The last day! (For you guys, anyway. I sort of lumped things from different days together, so all of my favorites combined make up of four blogging days). ;)
We went to the local park with our notebooks to write a short story or poem from the point of view of an inanimate object. I did mine from the point of view of a plastic frog toy. It would look something like this.
I'm a plastic frog. And I have always lived at the playground.
The playground's a fairly large place. There's the long green slide that everyone rides while squealing with glee. There's the swing set that allows kids to fulfill their dreams of flying through the air, even if it's only for a moment before they come crashing back down to the ground. There are monkey bars that many a child has fallen off, but no one has cried when that happens. That's the amazing thing about kids; they're always ready to get right back on.
But the favorite at the playground has always seemed to be me. Many people have ridden me from time to time: toddlers, women with babies, teenagers, laughing with ice cream cones in hand. I've watched toddlers grow taller, I've seen them beam as they're finally able to reach the monkey bars on their own, I've felt their weight grow heavier as my springs creaked and groaned.
Some kids have talked to me, confided with me their secrets, hopes, and dreams. Some have pet me like a dog and told me that I was beautiful. Others have merely glanced my way and smiled.
Emily was special. I seemed to be her first confidant, her special guardian, her best friend. When she was five and she scraped her knee, she ran to me, her tears streaking my frozen expression. When she was thirteen, and her "friends" didn't let her sit with them at lunch, I let her ride on my back, no matter how much my parts groaned in protest. When she was sixteen, and her boyfriend broke her heart, I was the first one she told.
And when she was twenty-five, and her three-year-old daughter stumbled off me, dizy and giggling, Emily said, "Say goodbye to the frog. You won't seem him again after we move."
Her daughter, Cece, said, "Bye, Froggy!" and patted my head.
Emily turned to me, tears in her eyes.
"Thank you," she whispered.
She stroked my back and walked away.
If I were a human, I would've burst into tears. I would've wrapped my human arms around her and told her with my human lips that she was my favorite person in the whole world. I would've used my human hands to try and drag her back, to make her stay.
But I wasn't. And I never will be. So I settled for a silent goodbye, a creak of my spring, and a hope that Emily wouldn't forget me. Because I certainly would never forget her.
We worked on our final project after that, the piece that we'd share with the other students and their parents. I'd done a sort of poem, except that it wasn't in the form of a poem. But it wasn't a story, either. It was more like a poetic narrative. I'll show you the before and after. The "Before" was my rough draft, and the "After" was my final draft, the one that the different teachers helped me to edit.
The Golden Gate of Promises
The archway was mystical, completely made of pine, prickly, but sweet-smelling. It was curved at the top, like a wave that never hits the ocean floor, frozen in time. It stood amidst a garden of trees, bushes, and flowers. It hummed with energy sounding like a hive of bees, although it only hummed for me. I was the only one who stopped to listen.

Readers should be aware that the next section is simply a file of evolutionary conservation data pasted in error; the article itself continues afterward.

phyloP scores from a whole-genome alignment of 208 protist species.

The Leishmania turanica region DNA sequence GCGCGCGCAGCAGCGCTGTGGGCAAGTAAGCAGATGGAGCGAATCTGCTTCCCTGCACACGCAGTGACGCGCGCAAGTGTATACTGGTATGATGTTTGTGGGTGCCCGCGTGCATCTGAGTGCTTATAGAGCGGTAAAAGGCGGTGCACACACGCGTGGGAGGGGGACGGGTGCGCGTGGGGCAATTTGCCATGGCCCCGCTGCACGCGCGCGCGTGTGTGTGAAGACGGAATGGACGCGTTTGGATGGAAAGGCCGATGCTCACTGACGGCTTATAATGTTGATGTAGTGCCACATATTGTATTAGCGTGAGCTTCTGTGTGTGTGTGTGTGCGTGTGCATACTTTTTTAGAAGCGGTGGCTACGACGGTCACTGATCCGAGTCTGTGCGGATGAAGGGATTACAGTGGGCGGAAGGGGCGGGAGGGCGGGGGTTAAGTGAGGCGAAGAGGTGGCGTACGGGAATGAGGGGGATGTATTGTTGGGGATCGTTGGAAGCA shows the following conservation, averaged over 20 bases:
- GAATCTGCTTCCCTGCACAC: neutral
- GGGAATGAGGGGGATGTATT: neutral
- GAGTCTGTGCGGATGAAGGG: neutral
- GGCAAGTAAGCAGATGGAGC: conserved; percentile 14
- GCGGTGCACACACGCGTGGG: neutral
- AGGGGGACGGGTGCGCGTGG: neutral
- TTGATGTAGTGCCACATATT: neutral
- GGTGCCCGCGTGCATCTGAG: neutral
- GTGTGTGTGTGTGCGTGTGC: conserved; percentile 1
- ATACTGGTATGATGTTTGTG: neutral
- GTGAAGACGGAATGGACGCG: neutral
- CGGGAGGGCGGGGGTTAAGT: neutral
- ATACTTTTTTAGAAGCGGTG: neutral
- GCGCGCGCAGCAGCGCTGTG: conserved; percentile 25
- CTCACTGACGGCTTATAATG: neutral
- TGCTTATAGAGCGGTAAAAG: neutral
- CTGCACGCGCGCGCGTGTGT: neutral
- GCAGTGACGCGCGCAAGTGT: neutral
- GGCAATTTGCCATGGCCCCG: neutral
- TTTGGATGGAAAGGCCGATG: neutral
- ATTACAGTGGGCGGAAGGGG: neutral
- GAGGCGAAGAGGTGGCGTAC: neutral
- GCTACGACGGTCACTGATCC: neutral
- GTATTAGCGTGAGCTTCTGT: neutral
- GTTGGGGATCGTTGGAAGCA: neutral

This archway was the Gate of Promises.
The sun seemed to shine brighter as I approached the archway. The humming grew louder. The bees were singing for me, for I was their queen.
Behind me laid a field of dreams, fragile and glittering like glass stained with red. I had trodden on them with my bare feet. The red blood that trailed behind me was my misery and despair. It stopped right before the archway. I took a deep breath and let the bees surround me.
And I stepped through the Gate of Promises.
The Golden Gate of Promises
The archway was completely made of pine, prickly, but sweet-smelling. It was arched at the top, like a wave that never hits the ocean floor. It stood amidst a garden of towering oak trees, sweet berry bushes, and yellow tulips, drinking in the sun. It hummed with energy, sounding like a hive of bees, although it only hummed for me. I was the only one who stopped to listen.
The archway was the Gate of Promises.
As I approached the archway, the sun shone brighter, the humming grew louder--no longer a hum, but a buzz, a drone. The bees were a choir, singing only for me, for I was their queen.
Behind me, a field of dreams, fragile and glittering like glass stained with red. I had trodden on them with my bare feet. The red blood that trailed behind me stopped abruptly before the archway as if an invisible dome protected it from such terrors. These horrors were not allowed beyond the gate.
I took a deep breath and let the bees surround me.
And I stepped forward.
Monday, January 20, 2014
Writer's Camp--Day 4
I am a 17-year-old homeschooler, author, daydreamer, voracious reader, introvert, feminist, klutz, fangirl, and overuser of tape. I love the impossible (which might explain my obsessions with fantasy novels and Harry Potter) but I dip into the real world . . . occasionally. I tend to get overly emotional over my OTPs and eat sushi or listen to Taylor Swift to soothe the pain. If all else fails, reruns of “Doctor Who” or “Supernatural” is sure to help. I’m a big fan of mismatched socks, Cheez-Its, and bittersweet endings. I believe anything Rainbow Rowell, Felicia Day, or Lin-Manuel Miranda touches turns to gold. If you want to win the way to my heart, help me adopt a baby elephant. Or a llama. Or both. I write to survive and will often yell at my characters if they aren’t behaving, which is always. It doesn’t usually help. I am a contributor to the "Fauxpocalypse" anthology. You can follow me on Twitter at @Magic_Violinist.